The water filtration system is not only suitable to be used in families, it is also to be used in large metropolitan cities. The quality of water supplied from the water filtration system is excellent. Further, only simple crafts are necessary to build this water filtration system; when underground water containing iron and manganese flows through the filtration system having the extraordinary oxidizing power explained herein, the water effluent is suitable for human consumption, the water being substantially free of water and manganese.
The water filtration system requires only one procedure while other filtration systems require three or more procedures. Utilizing the new craft to build the factory saves approximately 42% in investment cost. The two extra procedures required by other filtration systems require complicated structural engineering with expensive equipment and large buildings. Moreover, the present water filtration system may save approximately 50% of available land space.
The water filtration system of the present invention is easy and convenient to maintain. All that is required is to install an inexpensive space-saving filter or pool filter which has strong oxidizing power. When underground water containing iron and manganese flows through the filter, they are removed, while reducing electric power consumption roughly 60% over prior art water filtration systems.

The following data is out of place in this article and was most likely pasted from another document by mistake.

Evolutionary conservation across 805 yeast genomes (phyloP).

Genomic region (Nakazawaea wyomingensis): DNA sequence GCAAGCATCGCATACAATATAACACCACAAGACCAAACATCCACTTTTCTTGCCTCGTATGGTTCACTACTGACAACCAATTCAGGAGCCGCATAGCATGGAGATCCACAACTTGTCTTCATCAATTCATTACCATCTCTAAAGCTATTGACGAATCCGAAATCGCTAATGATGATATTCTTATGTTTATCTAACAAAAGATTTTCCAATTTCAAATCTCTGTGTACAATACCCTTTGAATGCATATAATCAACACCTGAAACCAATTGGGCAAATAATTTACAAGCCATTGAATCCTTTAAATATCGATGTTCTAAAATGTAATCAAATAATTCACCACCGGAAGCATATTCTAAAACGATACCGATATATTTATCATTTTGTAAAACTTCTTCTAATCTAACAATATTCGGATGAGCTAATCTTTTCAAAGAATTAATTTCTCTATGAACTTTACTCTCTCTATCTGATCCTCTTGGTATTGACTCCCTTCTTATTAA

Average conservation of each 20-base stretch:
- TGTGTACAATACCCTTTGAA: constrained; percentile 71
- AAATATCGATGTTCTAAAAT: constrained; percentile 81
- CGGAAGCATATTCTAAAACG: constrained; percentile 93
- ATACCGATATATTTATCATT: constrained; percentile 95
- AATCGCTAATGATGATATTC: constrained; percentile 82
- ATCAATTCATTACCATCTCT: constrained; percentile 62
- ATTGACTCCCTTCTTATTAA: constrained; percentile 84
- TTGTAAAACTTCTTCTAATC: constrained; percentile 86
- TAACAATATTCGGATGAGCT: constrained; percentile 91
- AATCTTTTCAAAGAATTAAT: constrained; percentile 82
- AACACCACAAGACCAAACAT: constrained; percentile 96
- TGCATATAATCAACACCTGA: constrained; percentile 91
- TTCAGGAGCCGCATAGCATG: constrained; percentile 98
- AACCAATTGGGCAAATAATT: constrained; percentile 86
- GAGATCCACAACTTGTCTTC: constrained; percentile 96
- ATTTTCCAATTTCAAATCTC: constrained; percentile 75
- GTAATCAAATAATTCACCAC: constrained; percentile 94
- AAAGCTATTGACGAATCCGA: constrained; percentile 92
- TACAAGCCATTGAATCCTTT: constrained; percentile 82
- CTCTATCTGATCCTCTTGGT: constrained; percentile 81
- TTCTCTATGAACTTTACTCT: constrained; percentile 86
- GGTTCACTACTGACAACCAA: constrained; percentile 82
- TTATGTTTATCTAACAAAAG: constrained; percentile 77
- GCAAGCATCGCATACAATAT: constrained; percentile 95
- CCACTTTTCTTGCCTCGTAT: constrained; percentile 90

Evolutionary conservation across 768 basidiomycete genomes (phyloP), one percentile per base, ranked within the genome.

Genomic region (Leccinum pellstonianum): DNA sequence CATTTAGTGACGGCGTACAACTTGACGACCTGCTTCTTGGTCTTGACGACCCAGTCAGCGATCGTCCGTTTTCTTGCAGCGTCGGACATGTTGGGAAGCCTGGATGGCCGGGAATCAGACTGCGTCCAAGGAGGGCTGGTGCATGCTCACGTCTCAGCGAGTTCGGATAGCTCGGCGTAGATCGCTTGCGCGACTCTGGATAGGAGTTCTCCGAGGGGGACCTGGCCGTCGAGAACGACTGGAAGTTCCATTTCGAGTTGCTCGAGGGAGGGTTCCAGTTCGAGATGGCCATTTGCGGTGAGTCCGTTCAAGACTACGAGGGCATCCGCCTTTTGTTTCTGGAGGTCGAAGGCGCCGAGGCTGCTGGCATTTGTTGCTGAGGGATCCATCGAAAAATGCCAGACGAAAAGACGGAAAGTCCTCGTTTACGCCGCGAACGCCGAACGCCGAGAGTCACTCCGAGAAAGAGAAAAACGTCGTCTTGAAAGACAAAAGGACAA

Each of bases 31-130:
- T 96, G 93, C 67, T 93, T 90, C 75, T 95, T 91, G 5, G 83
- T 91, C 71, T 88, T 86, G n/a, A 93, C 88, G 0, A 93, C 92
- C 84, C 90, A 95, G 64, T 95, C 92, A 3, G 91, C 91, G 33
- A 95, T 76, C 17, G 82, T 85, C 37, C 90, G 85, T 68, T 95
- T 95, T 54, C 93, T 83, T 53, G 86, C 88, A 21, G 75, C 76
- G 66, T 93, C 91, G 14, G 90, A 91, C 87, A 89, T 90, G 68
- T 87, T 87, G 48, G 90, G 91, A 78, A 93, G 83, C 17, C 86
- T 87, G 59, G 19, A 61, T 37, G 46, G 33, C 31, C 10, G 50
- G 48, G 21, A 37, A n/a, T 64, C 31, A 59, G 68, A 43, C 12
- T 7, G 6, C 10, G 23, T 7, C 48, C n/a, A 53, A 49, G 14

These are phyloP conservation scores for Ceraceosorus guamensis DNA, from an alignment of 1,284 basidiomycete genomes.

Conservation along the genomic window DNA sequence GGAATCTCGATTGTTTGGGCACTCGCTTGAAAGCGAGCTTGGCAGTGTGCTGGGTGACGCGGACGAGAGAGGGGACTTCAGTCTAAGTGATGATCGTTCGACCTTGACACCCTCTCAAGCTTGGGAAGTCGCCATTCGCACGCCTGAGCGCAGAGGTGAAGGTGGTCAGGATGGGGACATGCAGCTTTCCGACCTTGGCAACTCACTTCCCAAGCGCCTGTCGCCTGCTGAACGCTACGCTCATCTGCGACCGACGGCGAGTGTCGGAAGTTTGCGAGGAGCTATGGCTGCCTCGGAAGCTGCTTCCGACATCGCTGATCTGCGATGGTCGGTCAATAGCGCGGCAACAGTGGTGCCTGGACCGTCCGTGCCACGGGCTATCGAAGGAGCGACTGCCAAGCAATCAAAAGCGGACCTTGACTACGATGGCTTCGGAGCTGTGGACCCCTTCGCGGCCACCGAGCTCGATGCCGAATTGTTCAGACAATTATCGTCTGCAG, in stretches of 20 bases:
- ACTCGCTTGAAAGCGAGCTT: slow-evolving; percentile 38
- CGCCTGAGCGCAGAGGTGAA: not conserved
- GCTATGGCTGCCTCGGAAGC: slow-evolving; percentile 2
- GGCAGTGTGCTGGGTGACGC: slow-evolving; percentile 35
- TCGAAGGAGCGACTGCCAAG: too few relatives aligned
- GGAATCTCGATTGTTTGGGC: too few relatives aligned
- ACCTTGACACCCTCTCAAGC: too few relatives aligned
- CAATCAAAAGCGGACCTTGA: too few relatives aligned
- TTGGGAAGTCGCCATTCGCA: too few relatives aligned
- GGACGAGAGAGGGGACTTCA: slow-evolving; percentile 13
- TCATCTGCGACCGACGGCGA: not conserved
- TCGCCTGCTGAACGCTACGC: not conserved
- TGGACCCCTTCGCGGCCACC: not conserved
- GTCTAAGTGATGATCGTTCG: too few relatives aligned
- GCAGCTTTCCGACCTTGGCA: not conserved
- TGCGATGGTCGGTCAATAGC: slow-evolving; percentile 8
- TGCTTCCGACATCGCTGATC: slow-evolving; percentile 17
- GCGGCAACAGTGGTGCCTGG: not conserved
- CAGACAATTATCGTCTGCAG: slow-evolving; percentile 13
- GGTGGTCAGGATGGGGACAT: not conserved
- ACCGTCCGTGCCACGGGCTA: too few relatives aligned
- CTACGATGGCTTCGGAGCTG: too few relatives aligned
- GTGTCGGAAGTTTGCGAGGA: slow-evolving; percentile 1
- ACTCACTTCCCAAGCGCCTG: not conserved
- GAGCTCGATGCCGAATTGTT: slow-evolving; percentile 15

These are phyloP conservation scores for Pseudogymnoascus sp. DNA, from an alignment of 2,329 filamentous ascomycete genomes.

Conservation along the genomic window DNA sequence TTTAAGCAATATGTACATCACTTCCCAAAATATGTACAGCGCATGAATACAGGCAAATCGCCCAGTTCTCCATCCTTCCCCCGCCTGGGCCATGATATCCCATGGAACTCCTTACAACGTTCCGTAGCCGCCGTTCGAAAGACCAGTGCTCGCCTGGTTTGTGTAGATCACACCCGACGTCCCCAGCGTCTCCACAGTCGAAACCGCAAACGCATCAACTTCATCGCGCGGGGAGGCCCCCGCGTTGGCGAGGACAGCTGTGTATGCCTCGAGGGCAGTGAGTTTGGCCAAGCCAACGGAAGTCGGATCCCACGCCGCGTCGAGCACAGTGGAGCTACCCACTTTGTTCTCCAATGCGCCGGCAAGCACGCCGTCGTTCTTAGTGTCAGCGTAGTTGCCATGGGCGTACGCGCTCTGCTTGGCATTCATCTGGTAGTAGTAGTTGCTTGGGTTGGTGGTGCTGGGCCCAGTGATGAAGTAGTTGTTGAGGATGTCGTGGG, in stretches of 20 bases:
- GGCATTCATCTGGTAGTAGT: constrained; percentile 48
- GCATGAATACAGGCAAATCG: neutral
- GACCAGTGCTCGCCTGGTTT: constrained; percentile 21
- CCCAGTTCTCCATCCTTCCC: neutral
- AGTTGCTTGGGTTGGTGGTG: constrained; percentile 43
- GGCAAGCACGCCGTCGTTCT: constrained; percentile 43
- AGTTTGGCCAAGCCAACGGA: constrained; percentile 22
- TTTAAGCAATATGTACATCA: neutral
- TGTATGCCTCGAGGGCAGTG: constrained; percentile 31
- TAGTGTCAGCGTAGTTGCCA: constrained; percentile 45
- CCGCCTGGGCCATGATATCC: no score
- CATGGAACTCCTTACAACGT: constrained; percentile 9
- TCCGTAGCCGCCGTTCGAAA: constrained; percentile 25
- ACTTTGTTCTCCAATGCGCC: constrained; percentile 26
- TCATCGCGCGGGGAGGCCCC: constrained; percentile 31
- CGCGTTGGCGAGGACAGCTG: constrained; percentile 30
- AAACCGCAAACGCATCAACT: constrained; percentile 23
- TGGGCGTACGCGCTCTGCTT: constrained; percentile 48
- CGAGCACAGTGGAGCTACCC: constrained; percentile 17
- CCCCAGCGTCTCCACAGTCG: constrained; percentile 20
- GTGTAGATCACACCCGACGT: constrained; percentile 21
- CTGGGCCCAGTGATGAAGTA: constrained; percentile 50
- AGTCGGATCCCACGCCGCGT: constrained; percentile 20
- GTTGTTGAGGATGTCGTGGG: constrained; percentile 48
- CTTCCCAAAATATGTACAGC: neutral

A further aspect of the invention is the use of a strainer head mounted in the bottom of the filtration system containment vessels. This unique strainer head reduces the height of particles required and thus lowers the costs of the filtration system even more by reducing the size of the containment vessel required. Further, the strainer head increases the overall filtration rate since backwashing is more effective.
Further aspects and advantages of the invention will become apparent in reference to the following drawing figures and the discussion which follows.
FIG. 1 shows a schematic process flow diagram of the method of treating ground water according to the present invention;
FIG. 2 shows a more detailed schematic diagram of a drinking water filter and process in accordance in the present invention;
FIG. 3 shows a sectioned, side elevation of a containment vessel for the drinking water filtration system;
FIG. 4 shows a partially sectioned, side elevation view of a strainer head in accordance with the present invention;